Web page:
CCR CHALLENGES EXPERIMENTAL PRISON UNITS THAT RESTRICT COMMUNICATION AND FORBID PHYSICAL CONTACT WITH FAMILY WITHOUT DUE PROCESS - TOP Segregated Federal Units Target Muslims, Activists Center for Constitutional Rights
March 30, 2010, New York – Today, the Center for Constitutional Rights (CCR) filed a lawsuit challenging violations of fundamental constitutional rights, including the right to due process, at two experimental federal prison units called "Communications Management Units" (CMUs). The units are being used overwhelmingly to hold Muslim prisoners and prisoners with unpopular political beliefs.
CCR filed Aref v. Holder in the D.C. District Court on behalf of five current and former prisoners of the units in Terre Haute, IN and Marion, IL; two other plaintiffs are the spouses of prisoners. The CMUs were secretly opened under the Bush administration in 2006 and 2007 respectively and were designed to monitor and control the communications of certain prisoners and to isolate them from other prisoners and the outside world.
Transfers to the CMU are not explained; nor are prisoners told how release into less restrictive confinement may be earned as there is no review process. Lawyers say that because these transfers are not based on facts or discipline for infractions, a pattern of religious and political discrimination and retaliation for prisoners' lawful advocacy has emerged. The five plaintiffs in Aref were designated to the two CMUs despite having relatively or totally clean disciplinary histories, and none of the plaintiffs have received any communications-related disciplinary infractions in the last decade. Several of the plaintiffs expect to serve the entire remaining duration of their sentences at the CMU.
"These units are an experiment in social isolation," said CCR Attorney Alexis Agathocleous. "People are being put in these extraordinarily restrictive units without being told why and without any meaningful review. Dispensing with due process creates a situation ripe for abuse; in this case, it has allowed for a pattern of religious profiling, retaliation and arbitrary punishment. This is precisely what the rule of law and the Constitution forbid."
In addition to heavily restricted telephone and visitation access, CMU prisoners are categorically denied any physical contact with family members and are forbidden from hugging, touching or embracing their children or spouses during visits. Attorneys say this blanket ban on contact visitation, which is unique in the federal prison system, not only causes suffering to the families of the incarcerated men, but is a violation of fundamental constitutional rights.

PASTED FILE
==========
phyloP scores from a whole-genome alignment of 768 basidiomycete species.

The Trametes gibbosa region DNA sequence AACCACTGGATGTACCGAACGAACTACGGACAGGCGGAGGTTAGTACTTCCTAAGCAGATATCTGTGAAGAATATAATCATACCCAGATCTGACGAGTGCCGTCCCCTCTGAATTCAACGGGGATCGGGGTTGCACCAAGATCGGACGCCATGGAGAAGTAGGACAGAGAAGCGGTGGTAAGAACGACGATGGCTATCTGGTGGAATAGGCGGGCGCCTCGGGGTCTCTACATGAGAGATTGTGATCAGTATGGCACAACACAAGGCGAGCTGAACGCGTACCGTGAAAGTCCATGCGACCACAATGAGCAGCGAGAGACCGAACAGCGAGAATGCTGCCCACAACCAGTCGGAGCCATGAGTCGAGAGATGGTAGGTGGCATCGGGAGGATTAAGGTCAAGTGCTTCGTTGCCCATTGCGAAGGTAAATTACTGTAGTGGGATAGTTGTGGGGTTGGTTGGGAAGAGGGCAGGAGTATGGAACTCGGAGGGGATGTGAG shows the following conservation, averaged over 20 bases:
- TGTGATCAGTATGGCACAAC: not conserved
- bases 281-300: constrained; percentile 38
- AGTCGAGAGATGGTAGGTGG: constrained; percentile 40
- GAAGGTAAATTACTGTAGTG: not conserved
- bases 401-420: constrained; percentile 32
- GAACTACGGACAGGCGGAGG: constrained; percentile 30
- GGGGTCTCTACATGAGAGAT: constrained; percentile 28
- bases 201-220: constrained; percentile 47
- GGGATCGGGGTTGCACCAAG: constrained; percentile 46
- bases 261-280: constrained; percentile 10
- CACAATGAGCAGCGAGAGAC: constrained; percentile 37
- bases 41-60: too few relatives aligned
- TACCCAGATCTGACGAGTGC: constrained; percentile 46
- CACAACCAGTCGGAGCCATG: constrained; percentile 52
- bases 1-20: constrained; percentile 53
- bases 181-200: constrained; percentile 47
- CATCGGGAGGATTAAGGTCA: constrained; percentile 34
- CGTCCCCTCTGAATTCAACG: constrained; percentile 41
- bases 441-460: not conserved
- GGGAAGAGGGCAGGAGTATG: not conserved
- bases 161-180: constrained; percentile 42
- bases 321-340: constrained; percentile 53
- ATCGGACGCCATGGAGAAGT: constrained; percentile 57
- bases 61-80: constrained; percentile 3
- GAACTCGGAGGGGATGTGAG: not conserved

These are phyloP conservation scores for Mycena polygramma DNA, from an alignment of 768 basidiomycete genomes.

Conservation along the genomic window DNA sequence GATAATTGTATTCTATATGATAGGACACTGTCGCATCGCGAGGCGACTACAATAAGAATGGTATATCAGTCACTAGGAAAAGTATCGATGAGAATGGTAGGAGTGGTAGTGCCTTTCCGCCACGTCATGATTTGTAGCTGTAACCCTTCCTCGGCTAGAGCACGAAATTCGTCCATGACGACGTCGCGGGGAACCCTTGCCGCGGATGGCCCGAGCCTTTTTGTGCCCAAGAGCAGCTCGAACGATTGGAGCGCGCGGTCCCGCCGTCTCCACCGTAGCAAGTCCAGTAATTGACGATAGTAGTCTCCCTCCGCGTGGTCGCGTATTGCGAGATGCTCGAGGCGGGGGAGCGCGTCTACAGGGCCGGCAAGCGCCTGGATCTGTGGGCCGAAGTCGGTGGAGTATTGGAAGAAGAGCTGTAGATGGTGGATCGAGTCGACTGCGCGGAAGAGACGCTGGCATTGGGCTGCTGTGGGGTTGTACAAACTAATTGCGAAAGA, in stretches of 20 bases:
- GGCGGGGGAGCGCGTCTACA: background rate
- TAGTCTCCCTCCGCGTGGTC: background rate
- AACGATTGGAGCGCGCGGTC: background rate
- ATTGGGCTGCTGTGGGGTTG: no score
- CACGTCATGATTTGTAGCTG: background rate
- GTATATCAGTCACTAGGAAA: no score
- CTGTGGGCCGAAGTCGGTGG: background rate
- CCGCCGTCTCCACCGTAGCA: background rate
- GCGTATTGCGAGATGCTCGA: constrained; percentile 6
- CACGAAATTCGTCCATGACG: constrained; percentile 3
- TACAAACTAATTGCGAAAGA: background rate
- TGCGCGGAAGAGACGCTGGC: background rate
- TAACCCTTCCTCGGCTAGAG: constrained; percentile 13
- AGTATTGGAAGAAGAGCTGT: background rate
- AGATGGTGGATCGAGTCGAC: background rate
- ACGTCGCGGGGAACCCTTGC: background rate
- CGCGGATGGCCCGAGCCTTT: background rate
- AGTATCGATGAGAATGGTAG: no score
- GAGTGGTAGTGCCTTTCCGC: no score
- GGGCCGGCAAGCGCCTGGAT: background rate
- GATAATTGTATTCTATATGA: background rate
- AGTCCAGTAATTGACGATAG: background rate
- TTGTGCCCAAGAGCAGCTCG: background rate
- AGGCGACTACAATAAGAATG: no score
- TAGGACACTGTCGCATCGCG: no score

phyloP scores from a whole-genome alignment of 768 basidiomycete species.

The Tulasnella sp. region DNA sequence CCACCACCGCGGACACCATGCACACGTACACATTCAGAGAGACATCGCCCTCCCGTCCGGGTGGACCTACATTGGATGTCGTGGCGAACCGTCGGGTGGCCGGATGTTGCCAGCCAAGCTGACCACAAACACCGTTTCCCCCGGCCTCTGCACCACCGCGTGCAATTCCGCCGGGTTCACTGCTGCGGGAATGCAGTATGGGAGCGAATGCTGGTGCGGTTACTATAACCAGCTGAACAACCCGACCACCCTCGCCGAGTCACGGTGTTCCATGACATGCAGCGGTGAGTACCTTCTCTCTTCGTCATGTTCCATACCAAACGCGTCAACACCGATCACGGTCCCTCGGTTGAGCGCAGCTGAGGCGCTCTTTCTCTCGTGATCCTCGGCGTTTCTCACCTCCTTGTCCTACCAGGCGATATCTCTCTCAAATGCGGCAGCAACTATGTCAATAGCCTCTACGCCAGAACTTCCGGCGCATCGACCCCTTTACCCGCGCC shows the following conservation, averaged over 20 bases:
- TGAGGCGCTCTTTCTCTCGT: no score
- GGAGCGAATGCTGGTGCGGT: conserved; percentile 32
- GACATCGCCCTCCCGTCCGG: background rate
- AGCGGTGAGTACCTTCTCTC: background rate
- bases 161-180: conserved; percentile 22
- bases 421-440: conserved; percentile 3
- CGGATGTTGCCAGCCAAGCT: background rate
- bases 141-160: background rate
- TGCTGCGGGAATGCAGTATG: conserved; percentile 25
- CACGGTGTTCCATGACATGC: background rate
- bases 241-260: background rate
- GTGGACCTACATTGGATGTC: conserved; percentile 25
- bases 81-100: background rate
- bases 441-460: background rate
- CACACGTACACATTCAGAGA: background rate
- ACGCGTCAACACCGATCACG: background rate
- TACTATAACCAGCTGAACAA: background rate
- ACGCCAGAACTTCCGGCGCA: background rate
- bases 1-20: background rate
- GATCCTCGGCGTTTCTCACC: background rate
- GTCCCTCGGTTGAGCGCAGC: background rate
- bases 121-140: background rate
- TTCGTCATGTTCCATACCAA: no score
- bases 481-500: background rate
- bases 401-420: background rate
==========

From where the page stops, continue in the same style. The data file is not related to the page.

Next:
Said the 14-year-old daughter of one of the prisoners in the lawsuit, "The thing that hurts the most is that I can hear him but I can never touch him. I haven't hugged, kissed or held my dad since December of 2007."
Between 65 and 72 percent of CMU prisoners are Muslim men, a fact that attorneys say demonstrates that the CMUs were created to allow for the segregation and restrictive treatment of Muslims based on the discriminatory belief that such prisoners are more likely than others to pose a threat to prison security.
Others prisoners appear to be transferred to the CMU because of other protected First Amendment activity, such as speaking out on social justice issues or filing grievances in prison or court regarding conditions and abuse.
For more information on Aref v. Holder, visit CCR's legal case page.
The Center for Constitutional Rights is dedicated to advancing and protecting the rights guaranteed by the United States Constitution and the Universal Declaration of Human Rights. Founded in 1966 by attorneys who represented civil rights movements in the South, CCR is a non-profit legal and educational organization committed to the creative use of law as a positive force for social change.
CLAREMONT - The sound of bouncing basketballs echoed through Claremont High School's gym as Faheem Mohammad, a devout Muslim, raised his hands in prayer a few steps from the gym entrance on a recent Sunday.
There was no prayer rug or beads, just a Lakers hat marking the spot where his face touched the ground.
A few minutes later, the Diamond Bar resident was back in the game. Asr, one of his five daily prayers, was completed.
But a similar act of pausing to thank God during a trip through Nevada spelled trouble for Mohammad and his friends. Police were suspicious enough to check their names against a national terrorism watch list.
Police detained Mohammad and six other Inland Empire men for "suspicious behavior" in December after they prayed next to their vehicle in a parking lot during a trip through Henderson, Nev.
The Greater Los Angeles Area office of the Council on American-Islamic Relationsfiled a misconduct complaint against the police officers this month, alleging that the young men's actions were not suspicious enough to justify a stop or their detention for almost an hour.